Por: Danny Eisgruber
During the final week of September, part of our team joined other leaders, entrepreneurs, and investors from across the Latin American financial industry as they gathered in Mexico City at Finnosummit – one of the largest fintech conferences in the region. With over 1700 attendees from 26 countries, the event was a great showcase for the fintech industry both here in Mexico and across LATAM. The presence of attendees ranging from leading unicorn founders to emerging disruptors and everything in between made it clear: the LATAM fintech ecosystem is thriving. We could not be more thrilled to be a part of this vibrant community.
Over the course of two days of meaningful conversations with industry trailblazers on the trends and challenges that face the industry in 2023, a few key trends emerged:
Fintech companies take on some of Latin America’s most challenging problems
Underlying all of Finnosummit’s discussions was the shared understanding of the importance of the work we do. Financial inclusion is essential to accessing economic opportunities, expanding purchase power, and building personal financial security. Latin American access to services that enable these outcomes has greatly expanded during the last 5+ years and bank account penetration has increased from 55% to 74%1 since 2017 – largely thanks to the work of digital banking startups like NuBank. However, Mexico lags behind much of the region with a penetration of just 49%2 – emphasizing the opportunity for more local innovation to bridge the gap in access in the coming years. Credit access, meanwhile, is still limited regionwide as only 58%3 of Latin Americans have access to a credit card (33%2 in Mexico) and just 30%3 have access to loans, insurance, or investment products.
One trend that has helped to curb these disparities has been the proliferation of digital money. Both government initiatives like Pix in Brazil and private innovations like MercadoPago have allowed more Latin Americans than ever to formalize their labor and build a paper trail needed to access credit. However, while growing, digitization of money is still not widespread in all parts of the region and 85%4 of transactions in Mexico still take place with cash.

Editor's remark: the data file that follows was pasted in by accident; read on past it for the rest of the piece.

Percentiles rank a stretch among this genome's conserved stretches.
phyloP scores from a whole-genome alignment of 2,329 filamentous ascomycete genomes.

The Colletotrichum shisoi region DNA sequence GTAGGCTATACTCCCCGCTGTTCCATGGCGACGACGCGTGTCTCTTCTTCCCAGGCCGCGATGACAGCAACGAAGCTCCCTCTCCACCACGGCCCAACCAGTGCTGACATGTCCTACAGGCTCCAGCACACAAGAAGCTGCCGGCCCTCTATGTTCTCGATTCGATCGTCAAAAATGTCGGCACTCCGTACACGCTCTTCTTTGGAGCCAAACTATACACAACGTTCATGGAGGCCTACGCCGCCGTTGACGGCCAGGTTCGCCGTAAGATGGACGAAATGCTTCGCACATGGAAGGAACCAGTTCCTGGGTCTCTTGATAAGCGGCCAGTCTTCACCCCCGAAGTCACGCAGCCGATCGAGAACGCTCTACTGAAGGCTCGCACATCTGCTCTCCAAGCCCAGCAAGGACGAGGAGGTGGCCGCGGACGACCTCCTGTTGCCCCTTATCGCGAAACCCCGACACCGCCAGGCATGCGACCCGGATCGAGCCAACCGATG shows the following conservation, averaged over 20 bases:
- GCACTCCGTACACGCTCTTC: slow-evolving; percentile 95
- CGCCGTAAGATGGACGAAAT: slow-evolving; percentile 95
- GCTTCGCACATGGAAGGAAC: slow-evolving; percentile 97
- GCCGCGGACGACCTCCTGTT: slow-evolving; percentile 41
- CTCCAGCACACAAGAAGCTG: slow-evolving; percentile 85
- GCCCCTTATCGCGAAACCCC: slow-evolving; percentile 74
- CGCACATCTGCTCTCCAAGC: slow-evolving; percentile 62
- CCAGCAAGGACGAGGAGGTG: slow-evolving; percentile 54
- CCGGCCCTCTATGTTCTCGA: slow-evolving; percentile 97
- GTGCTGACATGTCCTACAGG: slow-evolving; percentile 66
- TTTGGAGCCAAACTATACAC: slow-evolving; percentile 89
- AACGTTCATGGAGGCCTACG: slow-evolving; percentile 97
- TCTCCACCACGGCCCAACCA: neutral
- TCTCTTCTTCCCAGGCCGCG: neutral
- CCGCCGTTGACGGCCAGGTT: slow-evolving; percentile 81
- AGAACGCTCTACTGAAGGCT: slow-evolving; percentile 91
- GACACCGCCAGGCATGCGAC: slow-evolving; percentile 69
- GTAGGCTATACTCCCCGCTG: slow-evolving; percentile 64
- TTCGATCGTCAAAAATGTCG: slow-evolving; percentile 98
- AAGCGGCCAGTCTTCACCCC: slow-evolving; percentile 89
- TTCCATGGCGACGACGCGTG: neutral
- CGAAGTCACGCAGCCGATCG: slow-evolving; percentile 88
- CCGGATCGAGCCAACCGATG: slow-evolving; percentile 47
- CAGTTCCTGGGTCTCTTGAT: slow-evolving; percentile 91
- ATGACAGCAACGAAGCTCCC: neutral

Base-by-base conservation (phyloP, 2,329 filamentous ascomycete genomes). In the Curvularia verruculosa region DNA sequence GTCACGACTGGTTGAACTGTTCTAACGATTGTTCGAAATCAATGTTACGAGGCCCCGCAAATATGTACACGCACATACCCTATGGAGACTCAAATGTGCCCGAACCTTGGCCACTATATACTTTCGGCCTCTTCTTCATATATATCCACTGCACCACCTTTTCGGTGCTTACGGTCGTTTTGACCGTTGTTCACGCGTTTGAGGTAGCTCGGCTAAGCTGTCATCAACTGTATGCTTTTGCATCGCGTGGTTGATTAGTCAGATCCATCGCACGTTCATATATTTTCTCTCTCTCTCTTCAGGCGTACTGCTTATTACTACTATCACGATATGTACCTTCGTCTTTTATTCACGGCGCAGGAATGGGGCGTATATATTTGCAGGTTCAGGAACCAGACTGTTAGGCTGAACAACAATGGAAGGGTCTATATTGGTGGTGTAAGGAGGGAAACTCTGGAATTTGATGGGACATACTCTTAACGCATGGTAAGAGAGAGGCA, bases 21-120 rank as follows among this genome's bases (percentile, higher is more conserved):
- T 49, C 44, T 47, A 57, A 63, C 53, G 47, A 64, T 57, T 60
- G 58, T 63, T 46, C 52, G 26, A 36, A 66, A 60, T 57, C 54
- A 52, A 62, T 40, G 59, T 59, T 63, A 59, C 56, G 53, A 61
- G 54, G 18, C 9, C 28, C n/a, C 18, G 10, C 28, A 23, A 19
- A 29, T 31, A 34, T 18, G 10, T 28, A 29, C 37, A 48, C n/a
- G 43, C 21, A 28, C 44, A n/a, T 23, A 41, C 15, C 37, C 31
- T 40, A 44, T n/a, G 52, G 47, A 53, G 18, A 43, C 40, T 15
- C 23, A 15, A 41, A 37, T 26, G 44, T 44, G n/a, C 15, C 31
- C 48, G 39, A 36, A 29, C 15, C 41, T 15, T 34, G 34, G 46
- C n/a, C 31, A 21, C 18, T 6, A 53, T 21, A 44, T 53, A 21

All this means that while we’ve already come a long way, there’s still a need for more entrepreneurs to bring new solutions that improve financial inclusion. We’re proud to be working with several exciting companies taking on these challenges. One of these companies is Duppla, which creatively democratizes home ownership and takes on the lack of mortgage access in the region through a rent-to-own fractionated home ownership model that allows their customers to build equity while they pay off their homes. Investing in these projects enables us to play a role in closing the gaps in financial access that exist across our region.
AI opens exciting new possibilities for innovation in the industry
Incredibly, ChatGPT hasn’t even been out for a full year. Yet, in the short time since its release, AI-based startups have exploded across the entrepreneurship space – both in Latin America and globally. Fintech is no exception to this trend, and artificial intelligence’s exciting potential applications in the sector were a frequent topic of conversation at Finnosummit.
Like in many other industries, AI offers the opportunity to close labor shortages in fintech in areas like customer service by providing chatbots that quickly answer customers’ frequently asked questions. These chatbots are also being used by some startups to provide ongoing investment guidance – helping to close the gap in investment access and enable individuals to build personal wealth.
Beyond chatbots, fintech players are also starting to use AI to build better predictive models using alternative sources of data. This innovation allows companies to approve more new customers, more reliably identify fraud, and proactively intervene before customers cancel their service. Excitingly, it also offers the potential to acquire non-traditional customers who may not have a strong credit score by correlating other elements of their purchase history to responsible financial behavior – helping to expand access to financial products.